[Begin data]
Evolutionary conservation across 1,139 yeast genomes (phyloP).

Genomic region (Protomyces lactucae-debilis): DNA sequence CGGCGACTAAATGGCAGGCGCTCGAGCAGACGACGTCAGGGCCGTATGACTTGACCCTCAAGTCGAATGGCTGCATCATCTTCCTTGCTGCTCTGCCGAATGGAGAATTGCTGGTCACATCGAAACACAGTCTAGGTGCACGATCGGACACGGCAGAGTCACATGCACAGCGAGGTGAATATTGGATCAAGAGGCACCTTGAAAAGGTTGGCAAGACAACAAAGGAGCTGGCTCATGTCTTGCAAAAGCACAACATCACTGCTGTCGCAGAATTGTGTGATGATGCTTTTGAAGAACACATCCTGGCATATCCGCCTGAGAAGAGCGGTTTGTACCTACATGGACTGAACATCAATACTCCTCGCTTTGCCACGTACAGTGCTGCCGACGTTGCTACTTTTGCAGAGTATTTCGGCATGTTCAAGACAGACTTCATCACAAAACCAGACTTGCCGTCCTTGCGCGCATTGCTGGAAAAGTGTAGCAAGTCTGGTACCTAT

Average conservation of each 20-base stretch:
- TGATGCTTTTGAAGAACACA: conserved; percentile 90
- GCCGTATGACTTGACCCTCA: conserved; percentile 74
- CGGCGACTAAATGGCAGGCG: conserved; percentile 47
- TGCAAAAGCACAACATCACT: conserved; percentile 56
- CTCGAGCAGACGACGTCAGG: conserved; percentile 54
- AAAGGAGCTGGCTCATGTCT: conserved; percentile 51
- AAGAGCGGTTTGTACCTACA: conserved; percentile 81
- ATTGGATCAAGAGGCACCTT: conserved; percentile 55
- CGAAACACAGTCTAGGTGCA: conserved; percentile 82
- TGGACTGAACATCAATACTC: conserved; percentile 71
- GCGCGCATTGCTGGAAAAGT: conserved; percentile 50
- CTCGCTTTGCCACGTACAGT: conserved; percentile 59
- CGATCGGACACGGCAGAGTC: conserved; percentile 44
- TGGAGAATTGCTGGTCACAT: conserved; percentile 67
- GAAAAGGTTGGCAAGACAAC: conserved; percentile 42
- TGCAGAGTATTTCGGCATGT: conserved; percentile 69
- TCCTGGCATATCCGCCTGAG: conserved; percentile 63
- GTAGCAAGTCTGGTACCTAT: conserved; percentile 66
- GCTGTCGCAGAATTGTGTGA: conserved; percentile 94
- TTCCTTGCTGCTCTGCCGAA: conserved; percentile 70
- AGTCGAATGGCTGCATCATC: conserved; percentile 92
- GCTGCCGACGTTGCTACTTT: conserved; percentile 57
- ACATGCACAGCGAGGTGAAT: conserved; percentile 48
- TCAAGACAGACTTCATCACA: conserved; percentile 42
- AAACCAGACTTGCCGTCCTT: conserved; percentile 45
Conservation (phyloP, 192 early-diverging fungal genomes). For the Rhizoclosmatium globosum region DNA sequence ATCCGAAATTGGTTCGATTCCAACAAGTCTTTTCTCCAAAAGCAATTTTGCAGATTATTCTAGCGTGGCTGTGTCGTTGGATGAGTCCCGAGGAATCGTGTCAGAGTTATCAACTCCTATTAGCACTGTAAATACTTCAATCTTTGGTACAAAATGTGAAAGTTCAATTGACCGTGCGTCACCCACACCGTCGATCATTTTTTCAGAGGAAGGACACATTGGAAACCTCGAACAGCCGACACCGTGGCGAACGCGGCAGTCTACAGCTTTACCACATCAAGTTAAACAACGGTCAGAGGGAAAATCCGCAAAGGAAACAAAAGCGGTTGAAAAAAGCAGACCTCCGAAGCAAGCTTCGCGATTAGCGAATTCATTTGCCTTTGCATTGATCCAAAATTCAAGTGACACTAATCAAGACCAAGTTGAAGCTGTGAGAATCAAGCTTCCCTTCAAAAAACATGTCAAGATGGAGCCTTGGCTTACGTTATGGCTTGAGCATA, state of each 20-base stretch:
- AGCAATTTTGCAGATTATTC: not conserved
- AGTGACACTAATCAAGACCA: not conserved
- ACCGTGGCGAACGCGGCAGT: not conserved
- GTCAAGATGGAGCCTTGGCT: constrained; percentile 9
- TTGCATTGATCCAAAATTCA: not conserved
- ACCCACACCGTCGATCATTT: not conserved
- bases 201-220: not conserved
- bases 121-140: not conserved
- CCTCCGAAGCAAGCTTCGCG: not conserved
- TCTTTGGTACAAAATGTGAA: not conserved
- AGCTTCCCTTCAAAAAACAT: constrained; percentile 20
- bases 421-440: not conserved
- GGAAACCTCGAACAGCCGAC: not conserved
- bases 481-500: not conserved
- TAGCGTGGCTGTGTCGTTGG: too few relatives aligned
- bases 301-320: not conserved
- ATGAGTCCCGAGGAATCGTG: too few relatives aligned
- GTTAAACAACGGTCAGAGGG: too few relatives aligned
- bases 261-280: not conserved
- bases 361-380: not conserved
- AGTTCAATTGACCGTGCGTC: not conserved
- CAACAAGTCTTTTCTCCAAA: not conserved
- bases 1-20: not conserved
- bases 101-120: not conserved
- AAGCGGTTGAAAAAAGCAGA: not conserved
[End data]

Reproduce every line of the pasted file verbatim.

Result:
Evolutionary conservation across 1,139 yeast genomes (phyloP).

Genomic region (Protomyces lactucae-debilis): DNA sequence CGGCGACTAAATGGCAGGCGCTCGAGCAGACGACGTCAGGGCCGTATGACTTGACCCTCAAGTCGAATGGCTGCATCATCTTCCTTGCTGCTCTGCCGAATGGAGAATTGCTGGTCACATCGAAACACAGTCTAGGTGCACGATCGGACACGGCAGAGTCACATGCACAGCGAGGTGAATATTGGATCAAGAGGCACCTTGAAAAGGTTGGCAAGACAACAAAGGAGCTGGCTCATGTCTTGCAAAAGCACAACATCACTGCTGTCGCAGAATTGTGTGATGATGCTTTTGAAGAACACATCCTGGCATATCCGCCTGAGAAGAGCGGTTTGTACCTACATGGACTGAACATCAATACTCCTCGCTTTGCCACGTACAGTGCTGCCGACGTTGCTACTTTTGCAGAGTATTTCGGCATGTTCAAGACAGACTTCATCACAAAACCAGACTTGCCGTCCTTGCGCGCATTGCTGGAAAAGTGTAGCAAGTCTGGTACCTAT

Average conservation of each 20-base stretch:
- TGATGCTTTTGAAGAACACA: conserved; percentile 90
- GCCGTATGACTTGACCCTCA: conserved; percentile 74
- CGGCGACTAAATGGCAGGCG: conserved; percentile 47
- TGCAAAAGCACAACATCACT: conserved; percentile 56
- CTCGAGCAGACGACGTCAGG: conserved; percentile 54
- AAAGGAGCTGGCTCATGTCT: conserved; percentile 51
- AAGAGCGGTTTGTACCTACA: conserved; percentile 81
- ATTGGATCAAGAGGCACCTT: conserved; percentile 55
- CGAAACACAGTCTAGGTGCA: conserved; percentile 82
- TGGACTGAACATCAATACTC: conserved; percentile 71
- GCGCGCATTGCTGGAAAAGT: conserved; percentile 50
- CTCGCTTTGCCACGTACAGT: conserved; percentile 59
- CGATCGGACACGGCAGAGTC: conserved; percentile 44
- TGGAGAATTGCTGGTCACAT: conserved; percentile 67
- GAAAAGGTTGGCAAGACAAC: conserved; percentile 42
- TGCAGAGTATTTCGGCATGT: conserved; percentile 69
- TCCTGGCATATCCGCCTGAG: conserved; percentile 63
- GTAGCAAGTCTGGTACCTAT: conserved; percentile 66
- GCTGTCGCAGAATTGTGTGA: conserved; percentile 94
- TTCCTTGCTGCTCTGCCGAA: conserved; percentile 70
- AGTCGAATGGCTGCATCATC: conserved; percentile 92
- GCTGCCGACGTTGCTACTTT: conserved; percentile 57
- ACATGCACAGCGAGGTGAAT: conserved; percentile 48
- TCAAGACAGACTTCATCACA: conserved; percentile 42
- AAACCAGACTTGCCGTCCTT: conserved; percentile 45
Conservation (phyloP, 192 early-diverging fungal genomes). For the Rhizoclosmatium globosum region DNA sequence ATCCGAAATTGGTTCGATTCCAACAAGTCTTTTCTCCAAAAGCAATTTTGCAGATTATTCTAGCGTGGCTGTGTCGTTGGATGAGTCCCGAGGAATCGTGTCAGAGTTATCAACTCCTATTAGCACTGTAAATACTTCAATCTTTGGTACAAAATGTGAAAGTTCAATTGACCGTGCGTCACCCACACCGTCGATCATTTTTTCAGAGGAAGGACACATTGGAAACCTCGAACAGCCGACACCGTGGCGAACGCGGCAGTCTACAGCTTTACCACATCAAGTTAAACAACGGTCAGAGGGAAAATCCGCAAAGGAAACAAAAGCGGTTGAAAAAAGCAGACCTCCGAAGCAAGCTTCGCGATTAGCGAATTCATTTGCCTTTGCATTGATCCAAAATTCAAGTGACACTAATCAAGACCAAGTTGAAGCTGTGAGAATCAAGCTTCCCTTCAAAAAACATGTCAAGATGGAGCCTTGGCTTACGTTATGGCTTGAGCATA, state of each 20-base stretch:
- AGCAATTTTGCAGATTATTC: not conserved
- AGTGACACTAATCAAGACCA: not conserved
- ACCGTGGCGAACGCGGCAGT: not conserved
- GTCAAGATGGAGCCTTGGCT: constrained; percentile 9
- TTGCATTGATCCAAAATTCA: not conserved
- ACCCACACCGTCGATCATTT: not conserved
- bases 201-220: not conserved
- bases 121-140: not conserved
- CCTCCGAAGCAAGCTTCGCG: not conserved
- TCTTTGGTACAAAATGTGAA: not conserved
- AGCTTCCCTTCAAAAAACAT: constrained; percentile 20
- bases 421-440: not conserved
- GGAAACCTCGAACAGCCGAC: not conserved
- bases 481-500: not conserved
- TAGCGTGGCTGTGTCGTTGG: too few relatives aligned
- bases 301-320: not conserved
- ATGAGTCCCGAGGAATCGTG: too few relatives aligned
- GTTAAACAACGGTCAGAGGG: too few relatives aligned
- bases 261-280: not conserved
- bases 361-380: not conserved
- AGTTCAATTGACCGTGCGTC: not conserved
- CAACAAGTCTTTTCTCCAAA: not conserved
- bases 1-20: not conserved
- bases 101-120: not conserved
- AAGCGGTTGAAAAAAGCAGA: not conserved